At my second farm apprenticeship experience, back in 2007, one of my supervisors was a very smart and generally grumpy and loving man who taught me a lot. Chris McNichols, spouse and co-farmer with Amy Johnson, managed the 6 acre Red Hill Farm in Aston, Pennsylvania, where a 120 family CSA had pick ups twice weekly throughout the long and balmy Pennsylvania growing season.
I worked 40-60 hours a week, with no car and no other employment. Walking, biking, bussing to get where I needed to go, I ended up sleeping in a friend's spare room and getting a ride in early morning with Amy. As sunrise spilled across the hollows, we pulled ourselves up and over hills in the surprisingly rickety canvas topped jeep, and worked morning and afternoon in greenhouses and fields growing all manner of vegetable.
Chris would come in for the afternoon shift, as Amy and he would split childcare with their two children to make their farm dream possible. He would get to sleep in with the kids and roll in around lunch. By afternoon, after I'de passed out on the floor of the farm office for 45 minutes before grabbing round 3 of coffee to motivate for weeding in the sun, Chris was the motivator and teacher I needed to get through the hump of fatigue and heat that was the norm for me.
Chris was never one to look at a problem and rush in. He would think, he would fiddle, and he would come up with the solution that made the most sense, often with the least amount of exertion.
Was this laziness? Indeed not. He taught me the saying he lived by-- Work smarter, not harder. And he lived it. And he impressed me no end with his forward thinking and effective planning.
In this incarnation of my farming life, I've taken on this saying with a vengeance. My partner and I talk. A lot. We talk about multiple solutions. We talk about myriad problems. We talk. And this means things slow down. We're sitting on the need to slaughter our first round of chickens because of all the complexity in getting the systems together. We're slowly working on finishing the high tunnel as we talk about the best ways to move forward with labor and resources. We talk.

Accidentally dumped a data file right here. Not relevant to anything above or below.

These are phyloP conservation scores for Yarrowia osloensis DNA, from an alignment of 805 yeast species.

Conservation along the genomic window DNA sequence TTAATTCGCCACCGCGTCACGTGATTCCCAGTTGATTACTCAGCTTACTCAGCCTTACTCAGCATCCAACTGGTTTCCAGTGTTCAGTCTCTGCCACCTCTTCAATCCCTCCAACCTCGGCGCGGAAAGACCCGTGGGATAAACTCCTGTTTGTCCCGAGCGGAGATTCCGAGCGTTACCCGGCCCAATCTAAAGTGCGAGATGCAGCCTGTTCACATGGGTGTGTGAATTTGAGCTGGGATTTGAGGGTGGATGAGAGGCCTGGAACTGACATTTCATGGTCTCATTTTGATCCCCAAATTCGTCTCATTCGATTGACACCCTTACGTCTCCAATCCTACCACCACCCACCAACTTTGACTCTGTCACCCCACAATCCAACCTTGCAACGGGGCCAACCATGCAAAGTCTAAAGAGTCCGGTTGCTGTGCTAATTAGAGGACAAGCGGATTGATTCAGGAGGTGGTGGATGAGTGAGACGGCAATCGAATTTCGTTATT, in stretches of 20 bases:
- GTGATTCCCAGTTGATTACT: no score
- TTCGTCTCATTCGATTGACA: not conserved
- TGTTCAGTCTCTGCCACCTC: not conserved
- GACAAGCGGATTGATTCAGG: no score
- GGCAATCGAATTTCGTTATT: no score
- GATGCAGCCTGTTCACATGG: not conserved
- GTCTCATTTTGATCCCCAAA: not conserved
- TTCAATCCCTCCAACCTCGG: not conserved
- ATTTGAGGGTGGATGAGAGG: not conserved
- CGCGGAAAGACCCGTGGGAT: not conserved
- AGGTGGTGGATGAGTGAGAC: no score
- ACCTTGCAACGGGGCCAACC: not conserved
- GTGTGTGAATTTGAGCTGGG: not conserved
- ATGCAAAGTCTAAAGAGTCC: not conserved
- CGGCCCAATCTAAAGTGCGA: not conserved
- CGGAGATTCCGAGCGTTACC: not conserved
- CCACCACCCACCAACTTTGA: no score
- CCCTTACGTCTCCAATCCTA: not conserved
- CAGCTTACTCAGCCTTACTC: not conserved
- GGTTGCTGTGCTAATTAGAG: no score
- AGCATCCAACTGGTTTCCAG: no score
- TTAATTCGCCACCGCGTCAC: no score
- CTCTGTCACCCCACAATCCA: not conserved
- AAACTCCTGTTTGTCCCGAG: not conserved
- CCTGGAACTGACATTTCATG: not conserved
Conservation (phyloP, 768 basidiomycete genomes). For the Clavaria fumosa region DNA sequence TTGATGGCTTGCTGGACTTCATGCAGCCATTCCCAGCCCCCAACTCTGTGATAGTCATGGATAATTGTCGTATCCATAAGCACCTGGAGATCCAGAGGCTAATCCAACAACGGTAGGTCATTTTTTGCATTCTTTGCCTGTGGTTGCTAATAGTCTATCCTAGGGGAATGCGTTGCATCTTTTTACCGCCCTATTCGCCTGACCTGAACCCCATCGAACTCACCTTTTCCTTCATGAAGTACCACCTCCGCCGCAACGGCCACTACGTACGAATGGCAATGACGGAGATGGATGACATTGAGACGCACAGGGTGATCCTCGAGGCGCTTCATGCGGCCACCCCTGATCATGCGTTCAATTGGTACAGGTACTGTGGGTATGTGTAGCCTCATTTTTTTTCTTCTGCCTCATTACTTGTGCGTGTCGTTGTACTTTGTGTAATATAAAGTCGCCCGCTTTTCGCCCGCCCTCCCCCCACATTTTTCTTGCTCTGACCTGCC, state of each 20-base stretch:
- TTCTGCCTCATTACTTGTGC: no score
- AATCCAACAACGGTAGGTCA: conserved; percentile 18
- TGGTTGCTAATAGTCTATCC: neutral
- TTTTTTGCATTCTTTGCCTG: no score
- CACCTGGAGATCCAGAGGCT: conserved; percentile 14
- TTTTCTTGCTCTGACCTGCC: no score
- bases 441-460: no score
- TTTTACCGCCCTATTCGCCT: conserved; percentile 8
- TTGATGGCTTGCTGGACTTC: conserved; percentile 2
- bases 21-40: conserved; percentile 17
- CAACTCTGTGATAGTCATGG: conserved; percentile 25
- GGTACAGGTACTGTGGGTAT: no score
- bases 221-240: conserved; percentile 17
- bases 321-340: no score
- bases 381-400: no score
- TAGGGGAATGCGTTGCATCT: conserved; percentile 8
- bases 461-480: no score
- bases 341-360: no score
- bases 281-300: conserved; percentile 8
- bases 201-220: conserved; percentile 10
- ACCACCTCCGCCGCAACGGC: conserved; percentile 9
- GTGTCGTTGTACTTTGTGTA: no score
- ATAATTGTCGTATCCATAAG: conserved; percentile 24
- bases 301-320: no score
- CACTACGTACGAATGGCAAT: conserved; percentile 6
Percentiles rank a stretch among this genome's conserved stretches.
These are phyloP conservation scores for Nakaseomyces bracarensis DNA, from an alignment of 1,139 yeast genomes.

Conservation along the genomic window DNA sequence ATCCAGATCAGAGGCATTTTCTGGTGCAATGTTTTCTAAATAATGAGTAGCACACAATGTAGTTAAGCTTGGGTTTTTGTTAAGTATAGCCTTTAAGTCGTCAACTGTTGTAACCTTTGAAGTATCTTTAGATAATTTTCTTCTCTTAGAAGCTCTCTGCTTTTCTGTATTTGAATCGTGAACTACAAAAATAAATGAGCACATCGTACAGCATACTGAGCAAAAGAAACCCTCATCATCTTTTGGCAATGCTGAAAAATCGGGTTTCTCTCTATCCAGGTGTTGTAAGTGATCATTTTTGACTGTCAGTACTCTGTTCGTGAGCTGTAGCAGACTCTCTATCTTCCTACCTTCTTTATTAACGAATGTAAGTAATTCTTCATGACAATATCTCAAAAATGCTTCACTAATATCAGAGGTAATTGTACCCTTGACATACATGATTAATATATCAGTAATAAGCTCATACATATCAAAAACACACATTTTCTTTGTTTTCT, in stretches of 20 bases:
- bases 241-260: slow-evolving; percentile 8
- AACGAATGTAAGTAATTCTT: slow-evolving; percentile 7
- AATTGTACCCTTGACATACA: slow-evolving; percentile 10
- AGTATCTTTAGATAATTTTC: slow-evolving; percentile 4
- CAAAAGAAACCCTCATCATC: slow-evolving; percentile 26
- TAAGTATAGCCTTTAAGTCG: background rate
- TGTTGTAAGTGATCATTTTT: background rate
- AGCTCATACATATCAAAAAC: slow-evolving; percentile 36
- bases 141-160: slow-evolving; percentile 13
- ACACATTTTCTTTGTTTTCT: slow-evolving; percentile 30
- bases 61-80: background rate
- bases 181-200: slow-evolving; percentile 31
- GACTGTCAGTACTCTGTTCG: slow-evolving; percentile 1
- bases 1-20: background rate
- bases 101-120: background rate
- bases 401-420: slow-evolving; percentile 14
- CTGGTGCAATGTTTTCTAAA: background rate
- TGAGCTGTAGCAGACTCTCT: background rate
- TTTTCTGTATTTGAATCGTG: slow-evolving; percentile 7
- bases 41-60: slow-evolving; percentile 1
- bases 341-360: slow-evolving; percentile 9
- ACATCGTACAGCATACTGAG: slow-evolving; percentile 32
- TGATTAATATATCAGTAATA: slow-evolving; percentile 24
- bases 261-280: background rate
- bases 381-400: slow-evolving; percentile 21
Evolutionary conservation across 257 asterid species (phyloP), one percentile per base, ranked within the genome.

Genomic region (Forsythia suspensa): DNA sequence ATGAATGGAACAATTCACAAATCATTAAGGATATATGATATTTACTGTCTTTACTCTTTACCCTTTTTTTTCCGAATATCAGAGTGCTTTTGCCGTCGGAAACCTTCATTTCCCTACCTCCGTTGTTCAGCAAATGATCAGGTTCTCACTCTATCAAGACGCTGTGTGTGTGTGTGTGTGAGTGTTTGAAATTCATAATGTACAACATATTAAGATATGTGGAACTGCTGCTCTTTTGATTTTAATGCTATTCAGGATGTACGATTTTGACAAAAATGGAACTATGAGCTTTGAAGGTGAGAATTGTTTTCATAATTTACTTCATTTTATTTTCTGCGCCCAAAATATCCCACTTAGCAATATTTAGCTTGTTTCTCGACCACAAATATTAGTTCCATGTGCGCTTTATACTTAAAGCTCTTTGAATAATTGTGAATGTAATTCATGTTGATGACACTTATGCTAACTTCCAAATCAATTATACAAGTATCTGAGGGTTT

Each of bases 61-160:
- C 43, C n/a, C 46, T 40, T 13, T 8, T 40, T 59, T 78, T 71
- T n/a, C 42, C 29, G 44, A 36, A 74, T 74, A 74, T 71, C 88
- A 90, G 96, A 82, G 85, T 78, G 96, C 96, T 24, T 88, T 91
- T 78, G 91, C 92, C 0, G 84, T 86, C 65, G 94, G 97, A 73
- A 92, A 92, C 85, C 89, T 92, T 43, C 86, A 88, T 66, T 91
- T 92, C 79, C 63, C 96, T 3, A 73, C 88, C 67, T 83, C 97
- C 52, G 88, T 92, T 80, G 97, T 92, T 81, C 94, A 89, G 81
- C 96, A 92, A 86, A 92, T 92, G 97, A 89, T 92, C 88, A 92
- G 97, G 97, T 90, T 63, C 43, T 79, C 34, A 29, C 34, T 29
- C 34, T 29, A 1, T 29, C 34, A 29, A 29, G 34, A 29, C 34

Does this make us lazy? Sometimes, I think it does. I cannot tell you how many folks, when I share the vision for life on the land here, echo an interest and desire for the same life, saying, I've thought about that, I'de like to do that, too. My initial response, which I keep to myself, is fear. Fear that there is nowhere for the food to go, the market is saturated, my thoughts and desires are pedestrian and useless.
But then I realize that there is a fundamental difference between thinking a thing and doing it. In a society that so values the thought over the action, that values symbolic work over actual physical work, and that denies the basic reality that you cannot eat money, it's easy to get caught up in the thinking about the doing. Sometimes I feel pressure build in me, of the undone task, the project incomplete. I feel physically uncomfortable with the not-doing. Never mind the overwhelm, which I can handle a bit better than the pressure. And so, when the thing gets done-- the plants planted, the weeding started, the purchasing for the project done-- there is a relief, a release of energy into the world.
Are these actions the best solutions? I honestly can say I don't know. Sometimes the thinking about a thing can deaden it, can make any solution seem incomplete. Time will tell, and perfection in farming is both illusive and truly an inductive process. We try a thing. It works or it doesn't. We talk to other farmers. We talk to ourselves. We try another thing. It works or it doesn't. And on and on.
I got to help with haying for the first time the other week, and it was loads of fun, at the very fine Center Farm less than 5 miles from us-- neighbors, as rural standards go. I was one of a handful of grown-ups, and a number of teens. It felt exciting to be able to keep up even in the slightest with teenagers. At one point I mentioned to one of the farm boys-- maybe 17-- the saying Work smarter, not harder, and he had something to say about it. He said, Sometimes that's true, but sometimes the work is just hard. And you do it. And if you don't do it, it doesn't get done. Farming is hard work.